Well, after making Rad Skater Apocalypse in 2012, and following that up with Pulp Diction (2012), I'd learned a lot about designing and implementing games, and had earned about $300. Gulp.

It may have been wise at this point to discard all of my half-finished Game Salad prototypes and projects and launch into a much better engine like Unity...  after all it was fully 3D games that really had my heart - games like Quake, Half Life, and especially Thief, and now more recent immersive sim games.

But instead, I wanted to get one more of my unfinished Game Salad projects finished off! A project that had been there since the start.

Originally entitled simply "Foxy Driver" when I started it in 2011, I finally finished it off as "B-Grade Renegade: Race to the Rocket" in 2018, after many life changes and game development challenges, and a full time job teaching Game Design & Production at a tertiary level games school (during which time I'd also been learning Unity, and coding in C#, and having to keep beating this Game Salad project over the head for years was a real pain).

The game was actually the first project I began making in Game Salad, and it ended up being the last that I would finish in that engine before switching my focus entirely to Unity (PHEW!).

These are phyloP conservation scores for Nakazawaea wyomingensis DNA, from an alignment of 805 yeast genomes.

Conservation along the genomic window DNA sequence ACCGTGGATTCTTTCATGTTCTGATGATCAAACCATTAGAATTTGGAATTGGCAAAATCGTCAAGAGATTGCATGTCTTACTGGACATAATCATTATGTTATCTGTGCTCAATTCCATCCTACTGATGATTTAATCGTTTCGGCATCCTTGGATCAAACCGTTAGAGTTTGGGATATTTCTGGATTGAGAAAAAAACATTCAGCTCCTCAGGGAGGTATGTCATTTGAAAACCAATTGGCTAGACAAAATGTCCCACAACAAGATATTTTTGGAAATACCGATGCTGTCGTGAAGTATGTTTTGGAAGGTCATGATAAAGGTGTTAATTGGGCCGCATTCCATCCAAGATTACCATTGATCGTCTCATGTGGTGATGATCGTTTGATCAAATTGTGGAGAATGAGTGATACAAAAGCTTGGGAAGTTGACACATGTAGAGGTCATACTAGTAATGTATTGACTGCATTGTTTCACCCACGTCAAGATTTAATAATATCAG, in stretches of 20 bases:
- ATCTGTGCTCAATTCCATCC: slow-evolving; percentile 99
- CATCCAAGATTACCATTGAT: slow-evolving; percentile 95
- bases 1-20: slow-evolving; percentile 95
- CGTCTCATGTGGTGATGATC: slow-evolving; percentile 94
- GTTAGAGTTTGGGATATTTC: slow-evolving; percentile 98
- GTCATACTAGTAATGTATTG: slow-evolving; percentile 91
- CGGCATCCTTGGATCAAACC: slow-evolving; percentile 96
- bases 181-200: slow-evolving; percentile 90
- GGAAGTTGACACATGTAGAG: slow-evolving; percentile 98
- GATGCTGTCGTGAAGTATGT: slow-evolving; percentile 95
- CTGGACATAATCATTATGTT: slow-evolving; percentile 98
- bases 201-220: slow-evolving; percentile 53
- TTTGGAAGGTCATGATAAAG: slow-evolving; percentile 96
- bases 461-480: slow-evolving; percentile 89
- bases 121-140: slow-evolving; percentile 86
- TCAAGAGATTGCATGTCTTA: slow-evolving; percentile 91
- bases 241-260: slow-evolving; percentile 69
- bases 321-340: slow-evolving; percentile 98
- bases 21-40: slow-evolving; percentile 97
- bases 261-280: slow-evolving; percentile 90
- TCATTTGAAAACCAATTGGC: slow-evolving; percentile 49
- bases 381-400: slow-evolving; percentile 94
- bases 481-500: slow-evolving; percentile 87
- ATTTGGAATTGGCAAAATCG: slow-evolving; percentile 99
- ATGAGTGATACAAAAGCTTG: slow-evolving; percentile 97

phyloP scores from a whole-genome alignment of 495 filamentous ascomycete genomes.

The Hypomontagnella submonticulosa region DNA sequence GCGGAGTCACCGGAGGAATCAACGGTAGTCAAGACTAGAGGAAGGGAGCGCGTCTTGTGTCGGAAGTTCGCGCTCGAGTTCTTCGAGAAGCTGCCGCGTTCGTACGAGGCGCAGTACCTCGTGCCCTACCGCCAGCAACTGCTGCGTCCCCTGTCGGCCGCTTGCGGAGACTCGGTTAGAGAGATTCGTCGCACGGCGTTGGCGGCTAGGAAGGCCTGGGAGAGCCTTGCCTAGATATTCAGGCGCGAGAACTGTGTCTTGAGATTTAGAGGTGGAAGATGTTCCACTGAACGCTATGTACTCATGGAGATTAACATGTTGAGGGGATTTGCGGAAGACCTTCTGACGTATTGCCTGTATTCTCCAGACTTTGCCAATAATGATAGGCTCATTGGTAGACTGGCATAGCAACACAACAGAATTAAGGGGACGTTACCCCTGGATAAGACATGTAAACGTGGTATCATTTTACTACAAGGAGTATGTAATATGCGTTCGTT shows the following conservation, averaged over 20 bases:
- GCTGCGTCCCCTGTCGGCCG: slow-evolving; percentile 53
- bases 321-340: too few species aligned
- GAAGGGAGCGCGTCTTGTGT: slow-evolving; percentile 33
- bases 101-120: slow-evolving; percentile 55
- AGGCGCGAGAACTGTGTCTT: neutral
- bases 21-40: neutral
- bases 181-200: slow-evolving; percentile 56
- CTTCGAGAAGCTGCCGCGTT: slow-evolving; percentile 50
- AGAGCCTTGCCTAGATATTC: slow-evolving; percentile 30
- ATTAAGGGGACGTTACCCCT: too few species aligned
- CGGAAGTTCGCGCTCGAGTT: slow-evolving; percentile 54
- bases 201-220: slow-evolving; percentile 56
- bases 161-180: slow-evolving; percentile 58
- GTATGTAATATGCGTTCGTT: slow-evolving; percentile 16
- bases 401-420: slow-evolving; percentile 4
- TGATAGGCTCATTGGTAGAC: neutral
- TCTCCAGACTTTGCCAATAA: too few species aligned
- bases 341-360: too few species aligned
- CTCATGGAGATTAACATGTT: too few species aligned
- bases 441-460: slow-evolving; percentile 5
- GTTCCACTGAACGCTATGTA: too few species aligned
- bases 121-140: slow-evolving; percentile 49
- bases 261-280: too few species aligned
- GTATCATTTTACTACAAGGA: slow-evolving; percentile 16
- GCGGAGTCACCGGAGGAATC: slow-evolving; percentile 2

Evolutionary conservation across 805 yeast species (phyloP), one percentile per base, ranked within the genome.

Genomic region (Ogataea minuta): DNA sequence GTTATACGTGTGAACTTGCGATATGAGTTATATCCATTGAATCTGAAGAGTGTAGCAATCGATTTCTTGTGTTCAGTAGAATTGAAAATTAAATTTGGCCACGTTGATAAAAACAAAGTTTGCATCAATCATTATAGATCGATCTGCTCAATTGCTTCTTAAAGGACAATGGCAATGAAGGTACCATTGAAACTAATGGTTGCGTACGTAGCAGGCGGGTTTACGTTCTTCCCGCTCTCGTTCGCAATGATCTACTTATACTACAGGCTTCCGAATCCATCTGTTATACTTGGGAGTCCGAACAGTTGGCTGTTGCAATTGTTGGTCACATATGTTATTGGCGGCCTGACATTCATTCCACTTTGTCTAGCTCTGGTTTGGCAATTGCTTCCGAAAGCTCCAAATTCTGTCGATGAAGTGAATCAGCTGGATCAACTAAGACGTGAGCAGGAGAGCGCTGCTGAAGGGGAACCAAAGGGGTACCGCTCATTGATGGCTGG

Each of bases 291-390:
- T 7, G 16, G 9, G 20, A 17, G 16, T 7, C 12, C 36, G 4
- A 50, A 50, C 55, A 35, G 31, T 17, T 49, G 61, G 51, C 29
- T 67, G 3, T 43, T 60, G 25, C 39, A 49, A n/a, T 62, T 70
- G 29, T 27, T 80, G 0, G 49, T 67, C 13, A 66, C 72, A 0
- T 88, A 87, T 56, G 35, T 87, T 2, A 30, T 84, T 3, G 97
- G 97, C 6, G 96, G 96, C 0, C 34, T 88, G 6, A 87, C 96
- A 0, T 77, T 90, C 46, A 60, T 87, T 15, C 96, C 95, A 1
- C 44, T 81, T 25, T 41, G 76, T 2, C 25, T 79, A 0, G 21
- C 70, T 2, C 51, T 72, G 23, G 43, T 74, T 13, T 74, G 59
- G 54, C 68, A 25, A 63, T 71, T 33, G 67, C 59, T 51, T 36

In the final days of using Game Salad, I decided to make some development retrospectives of my B-Grade Renegade project, to look over how the project works, discussing the design of the game, how the actors work, and also discussing how the design changed over the years.

There are two videos covering these topics. The first video focuses on looking at the Game Salad project, looking over the actors, explaining how the game is structured, how the AI works, the vehicles, the weapons, etc.

B-Grade Renegade: Game Dev Retrospective - Pt 1: Inspecting the Project

And in the second video I open up a whole bunch of the project files dating back from 2011 right through to 2018, looking at how the project changed, and discussing all the design changes as development went along.

B-Grade Renegade: Game Dev Retrospective - Pt 2: Jumping thru versions (2011-2018)

I wanted to share the story of developing B-Grade Renegade to tell just one story of a developer's completely-inglorious and non-astounding journey through learning to make a complete game. Coming to the end of this project, I'm really glad I finished it off.

Although it has formed a triptych of games that have all basically launched to absolutely no fanfare or sales of any kind, I consider these to be really successful stepping-stone projects in their own way, and I'm excited about launching into my next project in Unity, currently just code-named "Romero", a fast paced challenging FPS game with some immersive sim aspirations (more news on that as it comes to hand!).

Murray Lorden

You can get B-Grade Renegade for Mac for free on

And is also for sale on the iOS AppStore

And on the Google Play Store